The so-called Sats Study was lead by Lennart Minton, head of the Neuropsychiatric Clinic at the UMAS hospital in Malmö. Twelve research centres in Sweden participated and they followed a total of 435 patients over three years.
The patients’ condition was measured using a memory test at the start of the study and after three years. Minton explained what his results show:
“Normally untreated patients deteriorate by 6 to 12 points in the memory test over three years. Our patients deteriorated on average by 3 to 4 points.”
The recent British study of Aricept concluded that it was not sufficiently cost effective and recommended against its use. Although the British study also lasted three years, there were some important differences.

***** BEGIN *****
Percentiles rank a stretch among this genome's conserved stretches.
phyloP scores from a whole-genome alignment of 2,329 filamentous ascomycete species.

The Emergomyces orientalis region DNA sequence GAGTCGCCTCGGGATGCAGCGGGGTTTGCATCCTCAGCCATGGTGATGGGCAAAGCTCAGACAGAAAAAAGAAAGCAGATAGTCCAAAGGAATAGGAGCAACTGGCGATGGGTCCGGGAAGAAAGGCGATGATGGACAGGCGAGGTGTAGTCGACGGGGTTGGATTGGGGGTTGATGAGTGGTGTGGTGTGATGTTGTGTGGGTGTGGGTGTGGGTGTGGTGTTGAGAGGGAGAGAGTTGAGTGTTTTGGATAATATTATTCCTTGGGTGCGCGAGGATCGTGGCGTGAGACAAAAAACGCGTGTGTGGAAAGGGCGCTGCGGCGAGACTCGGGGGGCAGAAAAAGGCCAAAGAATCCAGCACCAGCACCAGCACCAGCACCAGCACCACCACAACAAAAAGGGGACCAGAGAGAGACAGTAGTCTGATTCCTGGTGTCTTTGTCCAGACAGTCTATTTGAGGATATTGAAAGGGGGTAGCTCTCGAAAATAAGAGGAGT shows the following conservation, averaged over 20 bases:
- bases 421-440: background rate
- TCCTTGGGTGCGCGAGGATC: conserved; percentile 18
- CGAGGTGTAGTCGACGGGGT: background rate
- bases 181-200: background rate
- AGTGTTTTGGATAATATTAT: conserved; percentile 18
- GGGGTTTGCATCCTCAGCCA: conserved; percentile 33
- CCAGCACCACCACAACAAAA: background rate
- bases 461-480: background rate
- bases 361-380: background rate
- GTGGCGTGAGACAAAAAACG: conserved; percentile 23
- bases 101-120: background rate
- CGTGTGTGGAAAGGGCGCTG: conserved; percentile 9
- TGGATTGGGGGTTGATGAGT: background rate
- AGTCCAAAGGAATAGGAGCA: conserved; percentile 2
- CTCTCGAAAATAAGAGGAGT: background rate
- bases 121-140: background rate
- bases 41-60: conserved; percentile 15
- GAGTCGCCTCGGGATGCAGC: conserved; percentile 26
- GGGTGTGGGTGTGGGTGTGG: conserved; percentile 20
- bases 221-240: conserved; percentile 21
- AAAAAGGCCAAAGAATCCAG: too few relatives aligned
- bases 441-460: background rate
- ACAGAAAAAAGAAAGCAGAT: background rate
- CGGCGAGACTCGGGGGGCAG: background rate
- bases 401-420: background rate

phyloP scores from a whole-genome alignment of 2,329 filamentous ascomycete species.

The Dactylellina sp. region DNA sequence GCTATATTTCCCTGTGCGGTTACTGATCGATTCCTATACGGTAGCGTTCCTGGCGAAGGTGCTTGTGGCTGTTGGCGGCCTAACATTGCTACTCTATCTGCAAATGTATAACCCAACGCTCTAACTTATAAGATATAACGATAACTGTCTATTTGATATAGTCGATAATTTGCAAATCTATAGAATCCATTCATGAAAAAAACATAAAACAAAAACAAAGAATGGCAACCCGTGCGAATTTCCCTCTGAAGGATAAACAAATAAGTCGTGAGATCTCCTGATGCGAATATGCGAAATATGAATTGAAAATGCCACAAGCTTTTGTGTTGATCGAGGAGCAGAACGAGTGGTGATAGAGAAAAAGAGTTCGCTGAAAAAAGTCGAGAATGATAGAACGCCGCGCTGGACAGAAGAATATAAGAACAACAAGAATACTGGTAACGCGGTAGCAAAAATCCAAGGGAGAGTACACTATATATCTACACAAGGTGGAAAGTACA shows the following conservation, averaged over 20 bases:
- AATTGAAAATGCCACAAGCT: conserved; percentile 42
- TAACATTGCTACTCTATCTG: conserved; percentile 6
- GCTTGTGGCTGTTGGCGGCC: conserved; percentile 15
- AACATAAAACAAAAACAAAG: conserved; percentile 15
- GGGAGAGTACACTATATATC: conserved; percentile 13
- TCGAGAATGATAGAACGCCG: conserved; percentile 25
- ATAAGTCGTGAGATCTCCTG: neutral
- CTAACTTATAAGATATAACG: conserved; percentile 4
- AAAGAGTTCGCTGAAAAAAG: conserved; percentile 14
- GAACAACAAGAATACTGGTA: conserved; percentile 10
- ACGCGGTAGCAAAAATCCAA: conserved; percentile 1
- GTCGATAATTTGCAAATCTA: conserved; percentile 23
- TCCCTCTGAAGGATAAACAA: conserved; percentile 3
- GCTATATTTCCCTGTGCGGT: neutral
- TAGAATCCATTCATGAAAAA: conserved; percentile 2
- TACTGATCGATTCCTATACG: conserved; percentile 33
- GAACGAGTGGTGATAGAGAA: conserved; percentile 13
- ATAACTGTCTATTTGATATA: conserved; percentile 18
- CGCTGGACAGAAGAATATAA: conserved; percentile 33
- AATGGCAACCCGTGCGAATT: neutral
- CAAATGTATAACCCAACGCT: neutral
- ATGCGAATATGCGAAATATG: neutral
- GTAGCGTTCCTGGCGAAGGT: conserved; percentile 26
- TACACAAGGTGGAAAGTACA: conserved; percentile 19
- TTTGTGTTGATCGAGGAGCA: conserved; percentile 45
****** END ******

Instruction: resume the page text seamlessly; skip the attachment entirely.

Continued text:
The British study, which looked at 565 patients, used a control group which took a placebo to compare patients taking Aricept with. However, it was criticised for a number of shortcomings, including its selection of patients. The Swedish study had no control group, and instead compared their results with previous studies of untreated Alzheimers patients.
But Minton feels his results are still valid as the Sats study was less selective in the patients it included:
“We’ve followed completely normal patients, irrespective of whether they have other conditions or not. Patients clearly improved and can live at home longer.”
The study showed that patients who either improve or are unchanged as a result of the medicine can live at home twice as long as those who deteriorate. Currently, the annual cost of someone living in a nursing home is 500,000 crowns, compared to 100,000 for someone living at home with help from social services, and 10,000 crowns for someone living at home without home help.
According to Minton, the annual cost of caring for Alzheimers patients is 40 billion kronor – more than for cancer, coronary artery disease and stroke combined.